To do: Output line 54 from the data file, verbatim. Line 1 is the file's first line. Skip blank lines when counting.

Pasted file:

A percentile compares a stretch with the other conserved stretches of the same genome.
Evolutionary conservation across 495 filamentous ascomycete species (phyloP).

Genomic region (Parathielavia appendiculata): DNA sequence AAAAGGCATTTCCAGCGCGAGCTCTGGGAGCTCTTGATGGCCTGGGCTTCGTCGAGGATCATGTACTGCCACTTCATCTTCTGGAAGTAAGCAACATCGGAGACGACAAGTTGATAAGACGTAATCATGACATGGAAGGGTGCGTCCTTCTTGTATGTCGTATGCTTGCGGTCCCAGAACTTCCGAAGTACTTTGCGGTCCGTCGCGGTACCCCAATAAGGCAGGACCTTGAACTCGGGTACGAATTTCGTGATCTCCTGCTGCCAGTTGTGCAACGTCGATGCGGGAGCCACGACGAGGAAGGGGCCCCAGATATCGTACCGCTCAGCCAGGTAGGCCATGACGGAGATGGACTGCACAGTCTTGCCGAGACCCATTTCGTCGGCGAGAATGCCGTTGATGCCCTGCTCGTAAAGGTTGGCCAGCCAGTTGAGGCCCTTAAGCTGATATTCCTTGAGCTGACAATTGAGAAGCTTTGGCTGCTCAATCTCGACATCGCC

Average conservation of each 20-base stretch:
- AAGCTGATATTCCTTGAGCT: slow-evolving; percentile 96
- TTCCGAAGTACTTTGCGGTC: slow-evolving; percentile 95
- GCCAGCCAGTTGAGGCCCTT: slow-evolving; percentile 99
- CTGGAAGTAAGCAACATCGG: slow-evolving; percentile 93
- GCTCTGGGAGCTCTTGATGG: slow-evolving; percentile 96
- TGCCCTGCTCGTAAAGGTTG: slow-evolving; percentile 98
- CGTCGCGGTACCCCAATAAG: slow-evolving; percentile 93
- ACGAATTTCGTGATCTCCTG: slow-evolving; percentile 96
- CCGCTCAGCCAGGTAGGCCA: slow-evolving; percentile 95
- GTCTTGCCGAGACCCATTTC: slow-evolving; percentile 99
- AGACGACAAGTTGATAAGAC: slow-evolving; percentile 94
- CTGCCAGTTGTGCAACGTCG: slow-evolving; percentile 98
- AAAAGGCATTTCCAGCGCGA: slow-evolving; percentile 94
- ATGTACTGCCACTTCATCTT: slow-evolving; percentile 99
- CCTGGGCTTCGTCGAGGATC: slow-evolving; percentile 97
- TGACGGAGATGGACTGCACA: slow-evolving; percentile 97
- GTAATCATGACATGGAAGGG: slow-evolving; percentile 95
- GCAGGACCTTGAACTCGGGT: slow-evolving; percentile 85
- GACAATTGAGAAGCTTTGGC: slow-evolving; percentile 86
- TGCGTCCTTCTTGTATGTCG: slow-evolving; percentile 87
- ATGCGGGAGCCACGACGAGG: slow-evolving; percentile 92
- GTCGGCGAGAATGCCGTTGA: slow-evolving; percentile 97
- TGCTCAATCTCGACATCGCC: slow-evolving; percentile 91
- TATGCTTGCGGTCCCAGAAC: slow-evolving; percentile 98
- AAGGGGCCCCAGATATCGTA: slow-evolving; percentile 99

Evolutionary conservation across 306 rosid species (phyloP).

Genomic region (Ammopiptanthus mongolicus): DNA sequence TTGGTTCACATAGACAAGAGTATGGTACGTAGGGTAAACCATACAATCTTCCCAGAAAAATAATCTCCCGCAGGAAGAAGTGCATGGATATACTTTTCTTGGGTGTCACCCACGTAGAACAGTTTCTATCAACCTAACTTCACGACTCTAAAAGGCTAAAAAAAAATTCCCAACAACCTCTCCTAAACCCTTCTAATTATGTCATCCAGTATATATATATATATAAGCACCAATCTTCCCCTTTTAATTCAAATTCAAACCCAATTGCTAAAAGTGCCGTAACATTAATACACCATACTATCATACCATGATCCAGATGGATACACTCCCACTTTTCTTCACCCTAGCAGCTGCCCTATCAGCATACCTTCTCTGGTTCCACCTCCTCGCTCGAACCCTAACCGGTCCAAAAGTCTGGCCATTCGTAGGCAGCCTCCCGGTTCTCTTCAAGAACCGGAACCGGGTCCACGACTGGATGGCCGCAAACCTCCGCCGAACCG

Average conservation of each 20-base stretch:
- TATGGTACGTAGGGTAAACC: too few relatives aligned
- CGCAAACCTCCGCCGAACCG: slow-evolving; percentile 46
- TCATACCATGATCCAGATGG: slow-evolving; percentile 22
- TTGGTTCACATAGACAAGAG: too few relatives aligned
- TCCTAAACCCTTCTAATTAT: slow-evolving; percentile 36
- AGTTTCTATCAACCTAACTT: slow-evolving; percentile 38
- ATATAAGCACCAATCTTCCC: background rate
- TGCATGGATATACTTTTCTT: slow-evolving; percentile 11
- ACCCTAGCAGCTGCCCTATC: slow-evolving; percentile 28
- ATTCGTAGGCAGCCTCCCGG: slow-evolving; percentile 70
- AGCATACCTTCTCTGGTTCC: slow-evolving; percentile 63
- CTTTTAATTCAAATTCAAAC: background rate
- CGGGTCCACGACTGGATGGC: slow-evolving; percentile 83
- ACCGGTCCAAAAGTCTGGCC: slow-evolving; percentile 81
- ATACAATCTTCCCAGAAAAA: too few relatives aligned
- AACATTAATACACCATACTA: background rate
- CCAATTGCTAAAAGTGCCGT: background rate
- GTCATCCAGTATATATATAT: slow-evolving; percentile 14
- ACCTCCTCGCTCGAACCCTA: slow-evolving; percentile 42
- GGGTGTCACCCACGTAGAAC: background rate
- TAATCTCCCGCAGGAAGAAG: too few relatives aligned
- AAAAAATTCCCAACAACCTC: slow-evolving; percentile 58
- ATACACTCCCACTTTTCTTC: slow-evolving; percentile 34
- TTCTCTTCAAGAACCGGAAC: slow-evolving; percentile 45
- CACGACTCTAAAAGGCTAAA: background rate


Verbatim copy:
- AAAAAATTCCCAACAACCTC: slow-evolving; percentile 58